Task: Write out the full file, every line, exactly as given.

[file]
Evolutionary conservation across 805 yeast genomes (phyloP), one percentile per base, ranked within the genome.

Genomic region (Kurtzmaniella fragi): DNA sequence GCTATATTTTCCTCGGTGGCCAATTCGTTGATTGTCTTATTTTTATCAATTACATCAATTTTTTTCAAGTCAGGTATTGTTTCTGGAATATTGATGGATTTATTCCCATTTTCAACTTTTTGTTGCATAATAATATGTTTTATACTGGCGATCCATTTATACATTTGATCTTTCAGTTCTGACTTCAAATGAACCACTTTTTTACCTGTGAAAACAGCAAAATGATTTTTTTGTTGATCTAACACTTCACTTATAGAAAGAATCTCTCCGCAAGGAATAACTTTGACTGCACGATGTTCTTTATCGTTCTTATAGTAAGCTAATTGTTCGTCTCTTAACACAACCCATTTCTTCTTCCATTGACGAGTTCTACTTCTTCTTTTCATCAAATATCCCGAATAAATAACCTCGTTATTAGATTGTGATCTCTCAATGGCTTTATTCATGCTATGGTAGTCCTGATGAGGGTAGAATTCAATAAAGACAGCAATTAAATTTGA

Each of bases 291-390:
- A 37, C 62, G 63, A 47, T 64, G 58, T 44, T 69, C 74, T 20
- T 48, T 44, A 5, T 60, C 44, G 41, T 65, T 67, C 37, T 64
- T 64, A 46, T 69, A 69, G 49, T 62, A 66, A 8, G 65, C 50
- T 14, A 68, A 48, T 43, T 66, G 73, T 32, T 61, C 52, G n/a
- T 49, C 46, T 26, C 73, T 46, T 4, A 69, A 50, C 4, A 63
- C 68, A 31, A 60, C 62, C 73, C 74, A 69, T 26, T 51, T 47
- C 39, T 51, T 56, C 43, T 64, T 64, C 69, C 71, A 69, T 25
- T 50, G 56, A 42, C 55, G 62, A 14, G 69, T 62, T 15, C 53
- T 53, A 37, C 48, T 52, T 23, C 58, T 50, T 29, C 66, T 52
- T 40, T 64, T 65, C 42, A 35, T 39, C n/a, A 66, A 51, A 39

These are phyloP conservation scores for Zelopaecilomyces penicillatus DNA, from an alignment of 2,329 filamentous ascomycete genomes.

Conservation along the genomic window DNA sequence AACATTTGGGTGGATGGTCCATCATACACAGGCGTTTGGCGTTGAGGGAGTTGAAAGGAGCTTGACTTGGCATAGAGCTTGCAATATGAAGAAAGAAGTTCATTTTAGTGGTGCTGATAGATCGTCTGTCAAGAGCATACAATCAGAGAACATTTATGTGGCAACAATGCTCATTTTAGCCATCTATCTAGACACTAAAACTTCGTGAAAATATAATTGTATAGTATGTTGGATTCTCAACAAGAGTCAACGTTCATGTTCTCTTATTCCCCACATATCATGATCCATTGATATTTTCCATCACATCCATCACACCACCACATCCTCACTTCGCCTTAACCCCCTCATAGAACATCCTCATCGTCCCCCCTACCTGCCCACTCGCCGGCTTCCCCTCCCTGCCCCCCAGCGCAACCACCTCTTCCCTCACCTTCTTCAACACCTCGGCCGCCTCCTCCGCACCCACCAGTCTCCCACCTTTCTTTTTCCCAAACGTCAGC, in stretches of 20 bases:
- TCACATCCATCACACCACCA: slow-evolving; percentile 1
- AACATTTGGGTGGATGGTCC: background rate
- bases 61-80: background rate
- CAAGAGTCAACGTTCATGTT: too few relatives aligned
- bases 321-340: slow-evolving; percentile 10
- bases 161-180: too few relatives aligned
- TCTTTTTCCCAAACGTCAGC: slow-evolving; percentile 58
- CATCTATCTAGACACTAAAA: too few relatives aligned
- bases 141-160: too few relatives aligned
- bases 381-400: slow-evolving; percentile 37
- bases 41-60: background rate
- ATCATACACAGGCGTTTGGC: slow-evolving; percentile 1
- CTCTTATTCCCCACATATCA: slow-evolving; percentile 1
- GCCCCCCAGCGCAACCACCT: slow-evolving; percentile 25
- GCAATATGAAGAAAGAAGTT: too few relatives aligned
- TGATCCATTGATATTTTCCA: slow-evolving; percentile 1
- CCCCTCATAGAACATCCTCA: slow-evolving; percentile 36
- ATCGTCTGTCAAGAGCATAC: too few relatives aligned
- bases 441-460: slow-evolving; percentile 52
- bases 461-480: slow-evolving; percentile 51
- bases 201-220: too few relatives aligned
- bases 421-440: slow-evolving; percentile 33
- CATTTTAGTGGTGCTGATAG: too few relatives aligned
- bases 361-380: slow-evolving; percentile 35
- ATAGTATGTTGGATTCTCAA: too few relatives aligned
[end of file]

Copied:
Evolutionary conservation across 805 yeast genomes (phyloP), one percentile per base, ranked within the genome.

Genomic region (Kurtzmaniella fragi): DNA sequence GCTATATTTTCCTCGGTGGCCAATTCGTTGATTGTCTTATTTTTATCAATTACATCAATTTTTTTCAAGTCAGGTATTGTTTCTGGAATATTGATGGATTTATTCCCATTTTCAACTTTTTGTTGCATAATAATATGTTTTATACTGGCGATCCATTTATACATTTGATCTTTCAGTTCTGACTTCAAATGAACCACTTTTTTACCTGTGAAAACAGCAAAATGATTTTTTTGTTGATCTAACACTTCACTTATAGAAAGAATCTCTCCGCAAGGAATAACTTTGACTGCACGATGTTCTTTATCGTTCTTATAGTAAGCTAATTGTTCGTCTCTTAACACAACCCATTTCTTCTTCCATTGACGAGTTCTACTTCTTCTTTTCATCAAATATCCCGAATAAATAACCTCGTTATTAGATTGTGATCTCTCAATGGCTTTATTCATGCTATGGTAGTCCTGATGAGGGTAGAATTCAATAAAGACAGCAATTAAATTTGA

Each of bases 291-390:
- A 37, C 62, G 63, A 47, T 64, G 58, T 44, T 69, C 74, T 20
- T 48, T 44, A 5, T 60, C 44, G 41, T 65, T 67, C 37, T 64
- T 64, A 46, T 69, A 69, G 49, T 62, A 66, A 8, G 65, C 50
- T 14, A 68, A 48, T 43, T 66, G 73, T 32, T 61, C 52, G n/a
- T 49, C 46, T 26, C 73, T 46, T 4, A 69, A 50, C 4, A 63
- C 68, A 31, A 60, C 62, C 73, C 74, A 69, T 26, T 51, T 47
- C 39, T 51, T 56, C 43, T 64, T 64, C 69, C 71, A 69, T 25
- T 50, G 56, A 42, C 55, G 62, A 14, G 69, T 62, T 15, C 53
- T 53, A 37, C 48, T 52, T 23, C 58, T 50, T 29, C 66, T 52
- T 40, T 64, T 65, C 42, A 35, T 39, C n/a, A 66, A 51, A 39

These are phyloP conservation scores for Zelopaecilomyces penicillatus DNA, from an alignment of 2,329 filamentous ascomycete genomes.

Conservation along the genomic window DNA sequence AACATTTGGGTGGATGGTCCATCATACACAGGCGTTTGGCGTTGAGGGAGTTGAAAGGAGCTTGACTTGGCATAGAGCTTGCAATATGAAGAAAGAAGTTCATTTTAGTGGTGCTGATAGATCGTCTGTCAAGAGCATACAATCAGAGAACATTTATGTGGCAACAATGCTCATTTTAGCCATCTATCTAGACACTAAAACTTCGTGAAAATATAATTGTATAGTATGTTGGATTCTCAACAAGAGTCAACGTTCATGTTCTCTTATTCCCCACATATCATGATCCATTGATATTTTCCATCACATCCATCACACCACCACATCCTCACTTCGCCTTAACCCCCTCATAGAACATCCTCATCGTCCCCCCTACCTGCCCACTCGCCGGCTTCCCCTCCCTGCCCCCCAGCGCAACCACCTCTTCCCTCACCTTCTTCAACACCTCGGCCGCCTCCTCCGCACCCACCAGTCTCCCACCTTTCTTTTTCCCAAACGTCAGC, in stretches of 20 bases:
- TCACATCCATCACACCACCA: slow-evolving; percentile 1
- AACATTTGGGTGGATGGTCC: background rate
- bases 61-80: background rate
- CAAGAGTCAACGTTCATGTT: too few relatives aligned
- bases 321-340: slow-evolving; percentile 10
- bases 161-180: too few relatives aligned
- TCTTTTTCCCAAACGTCAGC: slow-evolving; percentile 58
- CATCTATCTAGACACTAAAA: too few relatives aligned
- bases 141-160: too few relatives aligned
- bases 381-400: slow-evolving; percentile 37
- bases 41-60: background rate
- ATCATACACAGGCGTTTGGC: slow-evolving; percentile 1
- CTCTTATTCCCCACATATCA: slow-evolving; percentile 1
- GCCCCCCAGCGCAACCACCT: slow-evolving; percentile 25
- GCAATATGAAGAAAGAAGTT: too few relatives aligned
- TGATCCATTGATATTTTCCA: slow-evolving; percentile 1
- CCCCTCATAGAACATCCTCA: slow-evolving; percentile 36
- ATCGTCTGTCAAGAGCATAC: too few relatives aligned
- bases 441-460: slow-evolving; percentile 52
- bases 461-480: slow-evolving; percentile 51
- bases 201-220: too few relatives aligned
- bases 421-440: slow-evolving; percentile 33
- CATTTTAGTGGTGCTGATAG: too few relatives aligned
- bases 361-380: slow-evolving; percentile 35
- ATAGTATGTTGGATTCTCAA: too few relatives aligned